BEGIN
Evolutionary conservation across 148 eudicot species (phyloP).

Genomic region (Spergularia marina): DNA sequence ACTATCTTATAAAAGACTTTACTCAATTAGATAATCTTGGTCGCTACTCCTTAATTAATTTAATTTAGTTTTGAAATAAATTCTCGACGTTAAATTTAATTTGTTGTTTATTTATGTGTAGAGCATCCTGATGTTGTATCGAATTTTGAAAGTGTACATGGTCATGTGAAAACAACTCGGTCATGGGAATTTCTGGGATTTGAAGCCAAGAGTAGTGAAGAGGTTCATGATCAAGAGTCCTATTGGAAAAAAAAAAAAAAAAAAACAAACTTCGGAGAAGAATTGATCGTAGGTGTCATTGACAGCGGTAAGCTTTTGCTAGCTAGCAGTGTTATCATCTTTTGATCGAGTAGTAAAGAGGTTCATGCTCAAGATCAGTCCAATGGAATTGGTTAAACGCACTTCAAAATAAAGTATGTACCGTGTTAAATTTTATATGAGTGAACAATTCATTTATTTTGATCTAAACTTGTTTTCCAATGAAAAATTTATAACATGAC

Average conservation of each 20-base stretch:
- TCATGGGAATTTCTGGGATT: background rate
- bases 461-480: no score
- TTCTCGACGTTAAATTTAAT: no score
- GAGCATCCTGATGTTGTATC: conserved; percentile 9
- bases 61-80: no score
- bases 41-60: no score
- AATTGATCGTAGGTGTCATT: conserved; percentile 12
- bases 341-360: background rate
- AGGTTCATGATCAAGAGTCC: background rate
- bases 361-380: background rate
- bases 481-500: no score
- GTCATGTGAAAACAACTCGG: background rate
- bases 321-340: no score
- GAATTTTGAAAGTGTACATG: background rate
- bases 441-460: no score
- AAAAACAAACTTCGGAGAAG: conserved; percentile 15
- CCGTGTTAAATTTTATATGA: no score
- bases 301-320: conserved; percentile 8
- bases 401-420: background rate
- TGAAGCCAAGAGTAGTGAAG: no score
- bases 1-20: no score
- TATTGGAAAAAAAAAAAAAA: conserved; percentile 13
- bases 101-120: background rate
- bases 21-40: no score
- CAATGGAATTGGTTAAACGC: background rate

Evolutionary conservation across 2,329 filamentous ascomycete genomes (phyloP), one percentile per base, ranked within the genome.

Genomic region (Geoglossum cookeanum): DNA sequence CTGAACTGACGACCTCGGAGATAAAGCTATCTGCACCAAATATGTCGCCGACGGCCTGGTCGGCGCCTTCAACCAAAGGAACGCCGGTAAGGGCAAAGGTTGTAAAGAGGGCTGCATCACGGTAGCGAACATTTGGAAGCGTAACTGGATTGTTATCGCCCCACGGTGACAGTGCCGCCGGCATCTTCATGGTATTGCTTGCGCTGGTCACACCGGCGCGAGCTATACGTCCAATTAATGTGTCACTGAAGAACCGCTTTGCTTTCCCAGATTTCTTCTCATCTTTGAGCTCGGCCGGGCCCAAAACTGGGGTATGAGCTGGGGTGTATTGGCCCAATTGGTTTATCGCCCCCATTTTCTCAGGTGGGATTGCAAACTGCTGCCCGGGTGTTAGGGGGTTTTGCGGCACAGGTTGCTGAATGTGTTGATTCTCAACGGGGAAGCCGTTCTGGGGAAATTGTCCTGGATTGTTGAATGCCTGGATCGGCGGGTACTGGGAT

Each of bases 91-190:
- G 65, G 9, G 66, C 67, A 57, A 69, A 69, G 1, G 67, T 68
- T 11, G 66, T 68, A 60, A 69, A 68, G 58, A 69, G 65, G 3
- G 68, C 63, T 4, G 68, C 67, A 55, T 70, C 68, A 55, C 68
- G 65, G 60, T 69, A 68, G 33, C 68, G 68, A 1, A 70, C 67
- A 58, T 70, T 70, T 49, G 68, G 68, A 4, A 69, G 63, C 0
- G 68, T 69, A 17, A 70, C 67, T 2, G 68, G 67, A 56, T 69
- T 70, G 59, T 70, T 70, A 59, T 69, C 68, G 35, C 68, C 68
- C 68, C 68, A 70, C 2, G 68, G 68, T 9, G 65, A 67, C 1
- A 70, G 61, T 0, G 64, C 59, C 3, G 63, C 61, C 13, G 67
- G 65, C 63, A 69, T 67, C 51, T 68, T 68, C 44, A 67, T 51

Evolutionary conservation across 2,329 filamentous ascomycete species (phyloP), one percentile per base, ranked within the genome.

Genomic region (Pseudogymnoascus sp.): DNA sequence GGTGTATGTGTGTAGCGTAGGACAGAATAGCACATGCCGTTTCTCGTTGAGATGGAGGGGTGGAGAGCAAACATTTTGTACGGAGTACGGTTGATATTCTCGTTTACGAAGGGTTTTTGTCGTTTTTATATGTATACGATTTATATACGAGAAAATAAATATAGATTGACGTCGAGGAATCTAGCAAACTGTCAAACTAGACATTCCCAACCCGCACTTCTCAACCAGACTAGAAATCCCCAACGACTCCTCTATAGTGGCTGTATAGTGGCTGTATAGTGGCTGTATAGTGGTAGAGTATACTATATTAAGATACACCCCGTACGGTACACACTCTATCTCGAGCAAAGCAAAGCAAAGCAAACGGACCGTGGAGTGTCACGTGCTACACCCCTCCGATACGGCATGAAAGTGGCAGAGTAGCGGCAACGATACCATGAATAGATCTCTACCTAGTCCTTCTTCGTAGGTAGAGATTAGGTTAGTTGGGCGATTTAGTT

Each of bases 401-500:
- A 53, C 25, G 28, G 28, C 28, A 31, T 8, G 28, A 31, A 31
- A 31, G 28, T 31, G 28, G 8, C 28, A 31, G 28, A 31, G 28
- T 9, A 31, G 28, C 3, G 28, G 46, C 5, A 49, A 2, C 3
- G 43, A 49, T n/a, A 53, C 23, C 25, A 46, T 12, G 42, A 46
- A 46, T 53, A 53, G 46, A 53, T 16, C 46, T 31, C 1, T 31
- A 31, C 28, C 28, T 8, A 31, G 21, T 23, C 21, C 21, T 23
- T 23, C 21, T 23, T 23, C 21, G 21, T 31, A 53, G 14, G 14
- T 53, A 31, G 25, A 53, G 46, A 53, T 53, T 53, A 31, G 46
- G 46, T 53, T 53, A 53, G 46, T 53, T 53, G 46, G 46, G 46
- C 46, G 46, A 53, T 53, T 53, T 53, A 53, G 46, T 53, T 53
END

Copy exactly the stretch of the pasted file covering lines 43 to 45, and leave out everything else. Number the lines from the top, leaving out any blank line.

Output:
Genomic region (Pseudogymnoascus sp.): DNA sequence GGTGTATGTGTGTAGCGTAGGACAGAATAGCACATGCCGTTTCTCGTTGAGATGGAGGGGTGGAGAGCAAACATTTTGTACGGAGTACGGTTGATATTCTCGTTTACGAAGGGTTTTTGTCGTTTTTATATGTATACGATTTATATACGAGAAAATAAATATAGATTGACGTCGAGGAATCTAGCAAACTGTCAAACTAGACATTCCCAACCCGCACTTCTCAACCAGACTAGAAATCCCCAACGACTCCTCTATAGTGGCTGTATAGTGGCTGTATAGTGGCTGTATAGTGGTAGAGTATACTATATTAAGATACACCCCGTACGGTACACACTCTATCTCGAGCAAAGCAAAGCAAAGCAAACGGACCGTGGAGTGTCACGTGCTACACCCCTCCGATACGGCATGAAAGTGGCAGAGTAGCGGCAACGATACCATGAATAGATCTCTACCTAGTCCTTCTTCGTAGGTAGAGATTAGGTTAGTTGGGCGATTTAGTT

Each of bases 401-500:
- A 53, C 25, G 28, G 28, C 28, A 31, T 8, G 28, A 31, A 31